× Digital News Videos Africa Health & Science Opinion Columnists Education Lifestyle Cartoons Moi Cabinets Arts & Culture Gender Planet Action Podcasts E-Paper Tributes Lifestyle & Entertainment Nairobian Entertainment Eve Woman TV Stations KTN Home KTN News BTV KTN Farmers TV Radio Stations Radio Maisha Spice FM Vybez Radio Enterprise VAS E-Learning Digger Classified Jobs Games Crosswords Sudoku The Standard Group Corporate Contact Us Rate Card Vacancies DCX O.M Portal Corporate Email RMS


Bill proposes Sh20 million fine for sharing adult content

By Roselyne Obala | Mar 2nd 2021 | 2 min read

Garissa Town MP Aden Duale [File, Standard]

If you consume or trade in adult content, your days are numbered.

It could soon be a crime to publish adult content and terror information on the internet targeting the youth and underage if the draft Computer Misuse and Cybercrimes (Amendment), 2020 Bill is approved by Parliament.

The Bill sponsored by Garissa Town MP Adan Duale, is due for publication by Parliament and seeks to address the issue of moral decay among young people following the liberalization of the internet.

A proposal in the Bill says offenders should pay a Sh20million fine or imprisonment not exceeding 25 years or both. “A person who contravenes the same, commits an offense and is liable, on conviction to a fine not exceeding Sh20million or imprisonment for a term not exceeding 25 years, or both,” reads the Bill.

What the Bill prohibits

The proposal also seeks to prohibit young people from accessing extremists’ groups or terror sites that will cause them to join or participate in unlicensed and extreme religious or cult activities.

Additionally, it seeks to restrict sites that are likely to cause persons to commit suicide or any harm to themselves.

In this case, adult content includes any data whether visual or audio that depicts a person engaging in sexually explicit conduct. The proposed law wants possession of adult content restricted to people of a certain age.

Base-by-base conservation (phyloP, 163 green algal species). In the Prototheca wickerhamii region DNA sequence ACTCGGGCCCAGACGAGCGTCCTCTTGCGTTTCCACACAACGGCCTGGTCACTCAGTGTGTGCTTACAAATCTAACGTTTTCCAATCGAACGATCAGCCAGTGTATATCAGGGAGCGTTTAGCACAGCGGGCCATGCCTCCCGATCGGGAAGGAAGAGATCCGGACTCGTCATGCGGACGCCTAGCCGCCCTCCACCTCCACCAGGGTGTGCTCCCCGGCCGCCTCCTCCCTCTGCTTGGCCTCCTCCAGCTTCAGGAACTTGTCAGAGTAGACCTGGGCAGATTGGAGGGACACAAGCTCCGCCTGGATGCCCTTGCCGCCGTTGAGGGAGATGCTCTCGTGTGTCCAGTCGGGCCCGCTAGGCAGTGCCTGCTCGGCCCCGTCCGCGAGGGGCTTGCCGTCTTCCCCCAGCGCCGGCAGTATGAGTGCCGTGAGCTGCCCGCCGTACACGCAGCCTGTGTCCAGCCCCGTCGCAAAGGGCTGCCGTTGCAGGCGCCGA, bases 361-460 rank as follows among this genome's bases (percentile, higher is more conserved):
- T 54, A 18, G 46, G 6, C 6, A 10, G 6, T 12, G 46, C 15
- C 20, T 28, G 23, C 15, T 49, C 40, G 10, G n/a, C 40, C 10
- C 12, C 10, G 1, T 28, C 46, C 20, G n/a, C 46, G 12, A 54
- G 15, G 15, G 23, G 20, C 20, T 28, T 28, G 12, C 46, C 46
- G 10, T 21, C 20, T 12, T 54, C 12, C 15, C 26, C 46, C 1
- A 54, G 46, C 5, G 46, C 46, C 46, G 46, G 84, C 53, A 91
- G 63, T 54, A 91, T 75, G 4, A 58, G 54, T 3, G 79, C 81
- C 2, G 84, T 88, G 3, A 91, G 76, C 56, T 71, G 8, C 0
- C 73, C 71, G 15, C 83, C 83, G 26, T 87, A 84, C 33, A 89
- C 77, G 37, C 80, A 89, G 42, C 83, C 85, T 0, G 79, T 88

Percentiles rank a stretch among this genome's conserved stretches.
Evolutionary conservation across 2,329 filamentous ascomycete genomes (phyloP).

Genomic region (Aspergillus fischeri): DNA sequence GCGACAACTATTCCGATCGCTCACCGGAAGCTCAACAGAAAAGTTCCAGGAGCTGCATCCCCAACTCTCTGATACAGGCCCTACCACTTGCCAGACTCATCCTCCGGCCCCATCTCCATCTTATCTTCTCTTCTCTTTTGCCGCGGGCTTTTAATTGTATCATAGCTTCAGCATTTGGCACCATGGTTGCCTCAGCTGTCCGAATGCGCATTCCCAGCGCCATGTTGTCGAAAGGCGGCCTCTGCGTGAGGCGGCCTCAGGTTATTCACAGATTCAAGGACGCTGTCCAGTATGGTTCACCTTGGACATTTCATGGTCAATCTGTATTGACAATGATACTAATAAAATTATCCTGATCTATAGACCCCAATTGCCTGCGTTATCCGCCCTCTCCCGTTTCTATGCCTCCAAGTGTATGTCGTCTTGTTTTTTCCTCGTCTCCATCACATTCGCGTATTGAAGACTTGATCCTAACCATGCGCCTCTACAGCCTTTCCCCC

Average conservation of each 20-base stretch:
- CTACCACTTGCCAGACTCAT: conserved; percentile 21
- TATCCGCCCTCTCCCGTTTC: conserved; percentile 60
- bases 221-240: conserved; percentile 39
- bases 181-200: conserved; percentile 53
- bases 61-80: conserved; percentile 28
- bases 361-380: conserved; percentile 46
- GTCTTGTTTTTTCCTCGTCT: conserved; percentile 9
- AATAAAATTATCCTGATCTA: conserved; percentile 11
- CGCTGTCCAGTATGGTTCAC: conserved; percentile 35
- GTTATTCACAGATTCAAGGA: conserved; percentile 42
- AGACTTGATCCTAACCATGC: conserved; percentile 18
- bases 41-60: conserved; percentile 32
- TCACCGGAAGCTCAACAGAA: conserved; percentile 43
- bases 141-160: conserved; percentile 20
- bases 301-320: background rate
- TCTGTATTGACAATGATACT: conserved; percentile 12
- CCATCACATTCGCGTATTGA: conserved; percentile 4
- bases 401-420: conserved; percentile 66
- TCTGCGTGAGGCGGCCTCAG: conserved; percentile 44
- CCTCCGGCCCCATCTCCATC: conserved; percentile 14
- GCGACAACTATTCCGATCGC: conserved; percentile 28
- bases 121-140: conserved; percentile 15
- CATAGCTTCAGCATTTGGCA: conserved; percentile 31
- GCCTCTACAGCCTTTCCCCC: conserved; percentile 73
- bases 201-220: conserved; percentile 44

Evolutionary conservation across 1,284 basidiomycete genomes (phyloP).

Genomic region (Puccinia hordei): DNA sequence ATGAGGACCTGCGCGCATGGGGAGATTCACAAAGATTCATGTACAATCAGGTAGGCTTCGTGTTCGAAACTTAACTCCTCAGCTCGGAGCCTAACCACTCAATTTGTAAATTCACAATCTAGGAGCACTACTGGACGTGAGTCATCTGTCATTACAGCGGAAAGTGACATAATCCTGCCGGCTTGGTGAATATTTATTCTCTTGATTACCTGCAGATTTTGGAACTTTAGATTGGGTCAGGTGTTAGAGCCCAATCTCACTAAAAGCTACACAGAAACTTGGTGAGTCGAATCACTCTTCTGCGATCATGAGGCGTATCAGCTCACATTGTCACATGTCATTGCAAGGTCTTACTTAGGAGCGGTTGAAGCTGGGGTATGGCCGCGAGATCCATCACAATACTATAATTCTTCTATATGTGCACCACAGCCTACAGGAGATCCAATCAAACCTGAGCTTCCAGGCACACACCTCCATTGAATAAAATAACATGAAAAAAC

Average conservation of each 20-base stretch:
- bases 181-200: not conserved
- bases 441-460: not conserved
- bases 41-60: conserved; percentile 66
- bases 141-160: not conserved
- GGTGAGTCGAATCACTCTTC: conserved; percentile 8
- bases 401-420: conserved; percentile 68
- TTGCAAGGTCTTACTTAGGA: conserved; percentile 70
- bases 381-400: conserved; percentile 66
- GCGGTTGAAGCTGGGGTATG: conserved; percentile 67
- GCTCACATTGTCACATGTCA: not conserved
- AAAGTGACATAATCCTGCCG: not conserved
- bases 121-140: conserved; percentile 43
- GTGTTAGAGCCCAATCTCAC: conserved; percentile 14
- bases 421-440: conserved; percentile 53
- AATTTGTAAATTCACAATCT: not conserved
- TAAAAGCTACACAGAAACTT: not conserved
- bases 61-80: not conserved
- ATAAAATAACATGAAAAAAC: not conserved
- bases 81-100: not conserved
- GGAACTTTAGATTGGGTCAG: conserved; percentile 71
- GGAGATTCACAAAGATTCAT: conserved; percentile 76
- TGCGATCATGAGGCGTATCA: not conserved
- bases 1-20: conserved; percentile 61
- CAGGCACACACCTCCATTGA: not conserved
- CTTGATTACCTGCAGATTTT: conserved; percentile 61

It will also be an offence if a person knowingly produces adult content or promotes it, or circulates content that promotes terrorism.

“A person who publishes or transmits electronic messages that are likely to cause other person to join or participate in terrorist activities, commits an offense and shall be liable on conviction to a fine not exceeding Sh5million or imprisonment for a term not exceeding ten years or both,” reads the Bill.


The Bill however gives a window for defense if it is for the good of the public.

“It shall be a defense to a charge for an offence where a publication is proved to be justified as being for the public good on the grounds that the book, pamphlet, paper, writing, drawing, painting, art, representation or figure is in the interest of science, literature, learning or other objects of general concerns,” it reads.

According to Duale, the proposed law will be popular among religious groups as it seeks to protect young people from immoral exposure.

“Countries like Dubai and China have restricted these sites denying users of certain age access through phones and computers,” explained the former National Majority leader.

Share this story
Amazon accused of race-gender bias in workplace
Black employees are placed in lower-paying jobs at levels beneath their qualifications and skills and then making them wait longer for promotions.
When Njonjo almost resigned over coffee smugglers
Known as the era of black gold, it began in 1976 when Ugandan farmers decided to sell their coffee in the private market.